Relativity to Class ContentEdit
Kinetic energy, generators, power, electricity and frequency are topics that undergird the principles of wind energy.
The term wind energy describes the process by which wind flow, or motion energy, is used to make electricity. The output of electricity from wind turbines is produced when kinetic energy in the wind enters into the shaft of the wind turbine and converts the wind into mechanical power. The generator, a part of the wind turbine, converts the mechanical power into electricity. The coils in the generator rotate to create a flow of electrons. The faster the rotor and shaft rotate, the more electrons are produced, reaching the electrical grid.
The small increase in wind speed is directly proportional to power output. The frequency at which wind travels consistently to power the blades of wind turbines is equal to the power output and production of electricity. The variability of wind energy is not necessarily reliable; therefore, the frequency of the wind speed to create electricity is constantly increases and decreases.
To test the effectiveness of wind turbine energy, we created our own wind turbines out of household marterials and tested their effectiveness against each other. We kept the same base and axel but tested four different rotors (the mobile portion of the wind turbine) made out of standard printer paper, cardstock, aluminum and duct tape. We tested the effectiveness of each rotor by timing the speed it could wrap a washer attached to a strong around the axel of the turbine. The faster the string and washer wrapped around the axel, the more powerful the rotor design was. Through this experiment we tested the hypothesis that: 'Aluminum is the most effective material for making a homemade wind turbine".
Independent Variabe: Wind turbine material
Dependent Variable: Time it takes for the turbine to wind up the washer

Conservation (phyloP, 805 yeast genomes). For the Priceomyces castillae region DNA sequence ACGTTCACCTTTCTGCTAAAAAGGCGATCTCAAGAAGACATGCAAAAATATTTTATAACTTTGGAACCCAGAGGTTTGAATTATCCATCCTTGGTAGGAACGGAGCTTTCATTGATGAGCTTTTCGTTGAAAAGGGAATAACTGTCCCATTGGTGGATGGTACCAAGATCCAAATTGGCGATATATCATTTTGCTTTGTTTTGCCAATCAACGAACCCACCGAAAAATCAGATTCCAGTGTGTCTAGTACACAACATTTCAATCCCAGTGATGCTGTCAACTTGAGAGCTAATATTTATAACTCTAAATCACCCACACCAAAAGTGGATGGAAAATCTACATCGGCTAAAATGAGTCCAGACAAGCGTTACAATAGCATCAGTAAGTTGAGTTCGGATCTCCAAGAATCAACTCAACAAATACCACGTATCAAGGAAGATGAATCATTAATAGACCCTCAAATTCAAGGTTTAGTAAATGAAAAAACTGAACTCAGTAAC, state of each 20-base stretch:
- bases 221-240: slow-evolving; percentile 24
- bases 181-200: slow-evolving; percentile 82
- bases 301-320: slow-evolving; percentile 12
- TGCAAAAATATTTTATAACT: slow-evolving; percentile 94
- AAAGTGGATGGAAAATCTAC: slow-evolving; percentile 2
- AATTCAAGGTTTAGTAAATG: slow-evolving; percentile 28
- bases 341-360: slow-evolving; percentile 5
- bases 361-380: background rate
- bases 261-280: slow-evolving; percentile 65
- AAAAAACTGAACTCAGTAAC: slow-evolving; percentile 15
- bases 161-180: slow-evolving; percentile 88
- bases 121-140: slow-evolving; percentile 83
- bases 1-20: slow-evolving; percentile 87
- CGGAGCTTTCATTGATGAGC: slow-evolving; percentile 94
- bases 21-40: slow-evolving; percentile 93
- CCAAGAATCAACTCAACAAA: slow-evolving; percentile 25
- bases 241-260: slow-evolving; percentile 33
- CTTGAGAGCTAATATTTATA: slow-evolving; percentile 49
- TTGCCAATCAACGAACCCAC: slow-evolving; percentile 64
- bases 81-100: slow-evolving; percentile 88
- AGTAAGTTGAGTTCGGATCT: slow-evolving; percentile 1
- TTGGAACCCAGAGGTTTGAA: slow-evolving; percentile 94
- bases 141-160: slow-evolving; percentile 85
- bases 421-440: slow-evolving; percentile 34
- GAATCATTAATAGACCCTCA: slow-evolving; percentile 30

Control variable: same wind speed, fan same distance away, same rotor dimensions
Contants: Same base and set up each time
Preliminary Steps: The following two steps are best done prior to class for the safety of students.
1. Empty one 500mL bottle of water and let stand and dry completely. Empty one 1L water bottle and let stand dry completely. Both water bottles must be completely dry before beginning the following procedures.
2. Drill two small holes in 1 500mL of water. One hole is drilled through the cap of the water bottle and the other hole is drilled directly in the bottom of the bottle.Procedure:
3. Cut two U-shaped semi circles directly across from one another on the 1L water bottle. This will leave two sides on the water bottle directly standing to hold the 500mL water bottle horizontally. The 500mL water bottle will sit perpendicular (on its side) in the holder created by the two cuts.
4. Fill the 1L bottle with 50 marbles.
5. Set aside 18 of the non-bendable straws that will be used to make 4 axels total. The axel will form a “T” shape. The base of the T is comprised of 2 ½ straws and the top of the T is comprised of 2 straws. The straws best fit together using scotch tape.
6. Cut 8 8cm x 10cm rectangles total. Two rectangles will be cut per each material and will act as rotors in the experiment (i.e., 2 rectangles per printer paper, 2 per cardstock, 2 per aluminum sheet, 2 per duct tape).
1) For the purposes of this experiment, we modified the paper material by adding a cross-shaped “T” on the paper using unwound paper clips. The paper clips act as a support for the paper material against the wind to increase the surface area.
2) The duct tape material may also need modification, based on individual discrepancy.
7. Next, tape each set of rotors (2 per set) on the opposite ends of the “T” shaped axel. The rotors are equal in distance from one another because the straws are equal in length. There should be a total of four different wind turbines created from this step.
8. Fit the axel through the drilled holes in the 500mL water bottle. The end of the axel will stick out from the end of the water bottle, and the rotors will stick out from the top of the water bottle. Rest the 500mL water on the 1L water bottle with the axel in place.
9. To create the washer attachment, which will be used to measure the efficiency of the wind turbine, cut half of a straw and tape a paper clip partially opened to the end of the half straw. Cut an 18cm piece of string and tape one end of the string to the paper clip and tie the other end to the washer.